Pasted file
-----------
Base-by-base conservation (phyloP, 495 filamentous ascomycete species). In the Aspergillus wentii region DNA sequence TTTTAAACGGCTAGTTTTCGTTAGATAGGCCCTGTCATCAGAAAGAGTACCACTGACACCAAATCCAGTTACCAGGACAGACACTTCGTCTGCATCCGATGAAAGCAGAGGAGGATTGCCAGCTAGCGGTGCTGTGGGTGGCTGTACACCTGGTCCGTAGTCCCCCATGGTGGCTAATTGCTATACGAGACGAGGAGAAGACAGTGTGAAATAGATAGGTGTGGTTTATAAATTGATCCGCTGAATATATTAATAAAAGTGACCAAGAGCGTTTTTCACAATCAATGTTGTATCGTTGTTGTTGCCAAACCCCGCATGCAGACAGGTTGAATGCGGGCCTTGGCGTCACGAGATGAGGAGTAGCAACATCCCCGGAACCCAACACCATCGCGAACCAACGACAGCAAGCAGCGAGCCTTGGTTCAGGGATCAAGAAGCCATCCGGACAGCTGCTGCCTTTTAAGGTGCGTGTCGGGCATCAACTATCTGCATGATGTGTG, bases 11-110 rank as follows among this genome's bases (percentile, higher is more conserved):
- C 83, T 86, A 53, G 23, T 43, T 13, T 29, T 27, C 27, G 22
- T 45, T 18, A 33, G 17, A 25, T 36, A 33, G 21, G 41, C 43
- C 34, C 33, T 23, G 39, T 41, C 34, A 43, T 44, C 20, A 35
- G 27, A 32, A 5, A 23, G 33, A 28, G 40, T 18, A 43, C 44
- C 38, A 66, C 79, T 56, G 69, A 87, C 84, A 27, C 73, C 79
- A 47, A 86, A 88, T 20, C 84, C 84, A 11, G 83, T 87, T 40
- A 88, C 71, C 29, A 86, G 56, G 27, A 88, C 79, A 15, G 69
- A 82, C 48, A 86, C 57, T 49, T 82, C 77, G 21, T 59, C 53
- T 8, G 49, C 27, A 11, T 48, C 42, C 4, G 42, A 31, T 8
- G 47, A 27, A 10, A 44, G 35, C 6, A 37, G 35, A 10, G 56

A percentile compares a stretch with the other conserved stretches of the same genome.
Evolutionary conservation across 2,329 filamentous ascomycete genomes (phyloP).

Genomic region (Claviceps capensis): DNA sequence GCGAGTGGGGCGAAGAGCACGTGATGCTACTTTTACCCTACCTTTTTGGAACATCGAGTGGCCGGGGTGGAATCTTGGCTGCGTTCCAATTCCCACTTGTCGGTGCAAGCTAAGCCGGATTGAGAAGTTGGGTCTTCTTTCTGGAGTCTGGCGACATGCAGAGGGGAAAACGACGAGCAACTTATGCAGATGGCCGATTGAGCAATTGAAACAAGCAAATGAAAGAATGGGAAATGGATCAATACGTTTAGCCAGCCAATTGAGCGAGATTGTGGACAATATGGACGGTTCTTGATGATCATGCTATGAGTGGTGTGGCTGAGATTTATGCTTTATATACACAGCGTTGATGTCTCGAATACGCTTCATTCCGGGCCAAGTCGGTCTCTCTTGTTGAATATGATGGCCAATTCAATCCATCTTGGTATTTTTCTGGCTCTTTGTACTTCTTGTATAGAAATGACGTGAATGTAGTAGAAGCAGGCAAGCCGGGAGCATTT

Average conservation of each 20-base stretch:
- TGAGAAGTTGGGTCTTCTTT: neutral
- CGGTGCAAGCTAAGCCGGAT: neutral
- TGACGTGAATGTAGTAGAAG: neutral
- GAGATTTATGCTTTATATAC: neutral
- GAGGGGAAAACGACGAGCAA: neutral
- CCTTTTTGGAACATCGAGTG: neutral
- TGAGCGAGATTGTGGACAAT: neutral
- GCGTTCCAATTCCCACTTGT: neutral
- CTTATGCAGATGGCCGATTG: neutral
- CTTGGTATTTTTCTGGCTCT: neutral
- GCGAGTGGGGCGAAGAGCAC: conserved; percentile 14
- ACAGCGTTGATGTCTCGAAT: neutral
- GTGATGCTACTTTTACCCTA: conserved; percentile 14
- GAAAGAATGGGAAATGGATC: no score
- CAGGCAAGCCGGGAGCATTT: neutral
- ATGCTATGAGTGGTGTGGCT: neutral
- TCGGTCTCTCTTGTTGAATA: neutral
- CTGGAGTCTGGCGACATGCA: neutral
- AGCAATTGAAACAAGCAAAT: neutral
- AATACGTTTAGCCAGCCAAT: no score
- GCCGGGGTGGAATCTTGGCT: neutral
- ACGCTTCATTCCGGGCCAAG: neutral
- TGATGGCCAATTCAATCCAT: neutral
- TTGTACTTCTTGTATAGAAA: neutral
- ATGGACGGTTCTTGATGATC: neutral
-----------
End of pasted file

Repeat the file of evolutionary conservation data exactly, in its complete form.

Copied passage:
Base-by-base conservation (phyloP, 495 filamentous ascomycete species). In the Aspergillus wentii region DNA sequence TTTTAAACGGCTAGTTTTCGTTAGATAGGCCCTGTCATCAGAAAGAGTACCACTGACACCAAATCCAGTTACCAGGACAGACACTTCGTCTGCATCCGATGAAAGCAGAGGAGGATTGCCAGCTAGCGGTGCTGTGGGTGGCTGTACACCTGGTCCGTAGTCCCCCATGGTGGCTAATTGCTATACGAGACGAGGAGAAGACAGTGTGAAATAGATAGGTGTGGTTTATAAATTGATCCGCTGAATATATTAATAAAAGTGACCAAGAGCGTTTTTCACAATCAATGTTGTATCGTTGTTGTTGCCAAACCCCGCATGCAGACAGGTTGAATGCGGGCCTTGGCGTCACGAGATGAGGAGTAGCAACATCCCCGGAACCCAACACCATCGCGAACCAACGACAGCAAGCAGCGAGCCTTGGTTCAGGGATCAAGAAGCCATCCGGACAGCTGCTGCCTTTTAAGGTGCGTGTCGGGCATCAACTATCTGCATGATGTGTG, bases 11-110 rank as follows among this genome's bases (percentile, higher is more conserved):
- C 83, T 86, A 53, G 23, T 43, T 13, T 29, T 27, C 27, G 22
- T 45, T 18, A 33, G 17, A 25, T 36, A 33, G 21, G 41, C 43
- C 34, C 33, T 23, G 39, T 41, C 34, A 43, T 44, C 20, A 35
- G 27, A 32, A 5, A 23, G 33, A 28, G 40, T 18, A 43, C 44
- C 38, A 66, C 79, T 56, G 69, A 87, C 84, A 27, C 73, C 79
- A 47, A 86, A 88, T 20, C 84, C 84, A 11, G 83, T 87, T 40
- A 88, C 71, C 29, A 86, G 56, G 27, A 88, C 79, A 15, G 69
- A 82, C 48, A 86, C 57, T 49, T 82, C 77, G 21, T 59, C 53
- T 8, G 49, C 27, A 11, T 48, C 42, C 4, G 42, A 31, T 8
- G 47, A 27, A 10, A 44, G 35, C 6, A 37, G 35, A 10, G 56

A percentile compares a stretch with the other conserved stretches of the same genome.
Evolutionary conservation across 2,329 filamentous ascomycete genomes (phyloP).

Genomic region (Claviceps capensis): DNA sequence GCGAGTGGGGCGAAGAGCACGTGATGCTACTTTTACCCTACCTTTTTGGAACATCGAGTGGCCGGGGTGGAATCTTGGCTGCGTTCCAATTCCCACTTGTCGGTGCAAGCTAAGCCGGATTGAGAAGTTGGGTCTTCTTTCTGGAGTCTGGCGACATGCAGAGGGGAAAACGACGAGCAACTTATGCAGATGGCCGATTGAGCAATTGAAACAAGCAAATGAAAGAATGGGAAATGGATCAATACGTTTAGCCAGCCAATTGAGCGAGATTGTGGACAATATGGACGGTTCTTGATGATCATGCTATGAGTGGTGTGGCTGAGATTTATGCTTTATATACACAGCGTTGATGTCTCGAATACGCTTCATTCCGGGCCAAGTCGGTCTCTCTTGTTGAATATGATGGCCAATTCAATCCATCTTGGTATTTTTCTGGCTCTTTGTACTTCTTGTATAGAAATGACGTGAATGTAGTAGAAGCAGGCAAGCCGGGAGCATTT

Average conservation of each 20-base stretch:
- TGAGAAGTTGGGTCTTCTTT: neutral
- CGGTGCAAGCTAAGCCGGAT: neutral
- TGACGTGAATGTAGTAGAAG: neutral
- GAGATTTATGCTTTATATAC: neutral
- GAGGGGAAAACGACGAGCAA: neutral
- CCTTTTTGGAACATCGAGTG: neutral
- TGAGCGAGATTGTGGACAAT: neutral
- GCGTTCCAATTCCCACTTGT: neutral
- CTTATGCAGATGGCCGATTG: neutral
- CTTGGTATTTTTCTGGCTCT: neutral
- GCGAGTGGGGCGAAGAGCAC: conserved; percentile 14
- ACAGCGTTGATGTCTCGAAT: neutral
- GTGATGCTACTTTTACCCTA: conserved; percentile 14
- GAAAGAATGGGAAATGGATC: no score
- CAGGCAAGCCGGGAGCATTT: neutral
- ATGCTATGAGTGGTGTGGCT: neutral
- TCGGTCTCTCTTGTTGAATA: neutral
- CTGGAGTCTGGCGACATGCA: neutral
- AGCAATTGAAACAAGCAAAT: neutral
- AATACGTTTAGCCAGCCAAT: no score
- GCCGGGGTGGAATCTTGGCT: neutral
- ACGCTTCATTCCGGGCCAAG: neutral
- TGATGGCCAATTCAATCCAT: neutral
- TTGTACTTCTTGTATAGAAA: neutral
- ATGGACGGTTCTTGATGATC: neutral